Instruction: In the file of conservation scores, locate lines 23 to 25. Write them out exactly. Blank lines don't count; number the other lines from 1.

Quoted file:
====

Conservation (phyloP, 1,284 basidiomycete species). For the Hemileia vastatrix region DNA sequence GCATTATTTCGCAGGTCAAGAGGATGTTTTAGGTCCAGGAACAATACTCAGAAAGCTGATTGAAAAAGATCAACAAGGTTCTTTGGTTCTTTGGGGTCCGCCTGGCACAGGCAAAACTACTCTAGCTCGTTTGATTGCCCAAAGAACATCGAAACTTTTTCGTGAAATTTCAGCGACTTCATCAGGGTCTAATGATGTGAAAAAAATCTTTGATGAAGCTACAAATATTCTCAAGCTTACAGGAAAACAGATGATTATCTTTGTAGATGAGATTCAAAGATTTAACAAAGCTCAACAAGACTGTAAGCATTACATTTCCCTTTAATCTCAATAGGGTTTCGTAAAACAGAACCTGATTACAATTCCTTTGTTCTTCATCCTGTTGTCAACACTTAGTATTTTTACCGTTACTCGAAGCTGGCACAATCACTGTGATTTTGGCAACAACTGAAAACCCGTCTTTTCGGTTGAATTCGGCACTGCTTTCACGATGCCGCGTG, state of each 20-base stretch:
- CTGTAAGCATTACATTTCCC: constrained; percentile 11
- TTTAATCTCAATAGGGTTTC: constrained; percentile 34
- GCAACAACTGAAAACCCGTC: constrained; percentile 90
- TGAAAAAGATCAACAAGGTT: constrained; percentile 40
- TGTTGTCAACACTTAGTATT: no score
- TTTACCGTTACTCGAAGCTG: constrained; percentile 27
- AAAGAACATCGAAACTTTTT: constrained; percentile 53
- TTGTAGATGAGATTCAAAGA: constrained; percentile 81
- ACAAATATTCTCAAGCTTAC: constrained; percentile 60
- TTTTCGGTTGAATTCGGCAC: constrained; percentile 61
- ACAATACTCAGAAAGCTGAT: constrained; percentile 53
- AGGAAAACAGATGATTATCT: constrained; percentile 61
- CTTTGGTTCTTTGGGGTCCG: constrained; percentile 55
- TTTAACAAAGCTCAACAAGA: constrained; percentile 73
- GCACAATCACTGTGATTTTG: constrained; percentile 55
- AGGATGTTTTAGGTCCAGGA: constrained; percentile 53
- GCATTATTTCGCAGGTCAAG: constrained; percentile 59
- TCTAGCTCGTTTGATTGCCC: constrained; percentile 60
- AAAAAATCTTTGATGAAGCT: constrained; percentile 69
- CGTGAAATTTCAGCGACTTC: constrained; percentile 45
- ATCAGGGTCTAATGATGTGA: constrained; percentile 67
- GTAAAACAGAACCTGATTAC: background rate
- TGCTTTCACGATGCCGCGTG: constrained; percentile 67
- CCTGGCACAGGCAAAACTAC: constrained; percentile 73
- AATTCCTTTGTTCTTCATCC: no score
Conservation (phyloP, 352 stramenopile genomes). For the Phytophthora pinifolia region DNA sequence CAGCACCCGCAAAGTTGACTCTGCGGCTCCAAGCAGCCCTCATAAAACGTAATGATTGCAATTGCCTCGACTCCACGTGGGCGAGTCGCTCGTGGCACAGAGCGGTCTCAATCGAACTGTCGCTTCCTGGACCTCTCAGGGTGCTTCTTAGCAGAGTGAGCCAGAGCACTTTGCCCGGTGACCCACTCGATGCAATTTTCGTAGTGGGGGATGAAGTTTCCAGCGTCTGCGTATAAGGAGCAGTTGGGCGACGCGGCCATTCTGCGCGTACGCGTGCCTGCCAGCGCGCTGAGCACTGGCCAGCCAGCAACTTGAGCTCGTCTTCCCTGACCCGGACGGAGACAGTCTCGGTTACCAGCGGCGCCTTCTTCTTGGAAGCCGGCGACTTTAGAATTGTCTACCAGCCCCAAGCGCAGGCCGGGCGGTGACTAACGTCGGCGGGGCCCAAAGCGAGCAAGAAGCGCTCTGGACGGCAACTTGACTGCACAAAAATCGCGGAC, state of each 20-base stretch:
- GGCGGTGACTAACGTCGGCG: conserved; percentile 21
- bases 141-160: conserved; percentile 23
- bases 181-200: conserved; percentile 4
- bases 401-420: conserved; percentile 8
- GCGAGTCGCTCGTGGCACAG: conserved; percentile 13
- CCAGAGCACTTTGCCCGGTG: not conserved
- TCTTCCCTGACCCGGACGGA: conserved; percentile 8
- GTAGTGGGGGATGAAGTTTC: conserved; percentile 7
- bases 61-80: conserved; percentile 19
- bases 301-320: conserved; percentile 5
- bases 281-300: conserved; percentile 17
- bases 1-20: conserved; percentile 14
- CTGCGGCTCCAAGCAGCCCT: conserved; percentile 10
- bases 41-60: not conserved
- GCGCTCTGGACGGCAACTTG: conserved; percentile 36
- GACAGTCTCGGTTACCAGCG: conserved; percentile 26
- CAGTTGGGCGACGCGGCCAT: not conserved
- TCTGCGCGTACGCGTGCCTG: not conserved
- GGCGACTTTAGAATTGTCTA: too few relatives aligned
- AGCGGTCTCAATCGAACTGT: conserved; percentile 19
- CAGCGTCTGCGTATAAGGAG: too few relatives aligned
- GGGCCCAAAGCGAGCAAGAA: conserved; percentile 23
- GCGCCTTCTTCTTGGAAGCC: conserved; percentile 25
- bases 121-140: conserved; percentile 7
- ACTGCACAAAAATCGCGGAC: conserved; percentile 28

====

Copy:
- GTAAAACAGAACCTGATTAC: background rate
- TGCTTTCACGATGCCGCGTG: constrained; percentile 67
- CCTGGCACAGGCAAAACTAC: constrained; percentile 73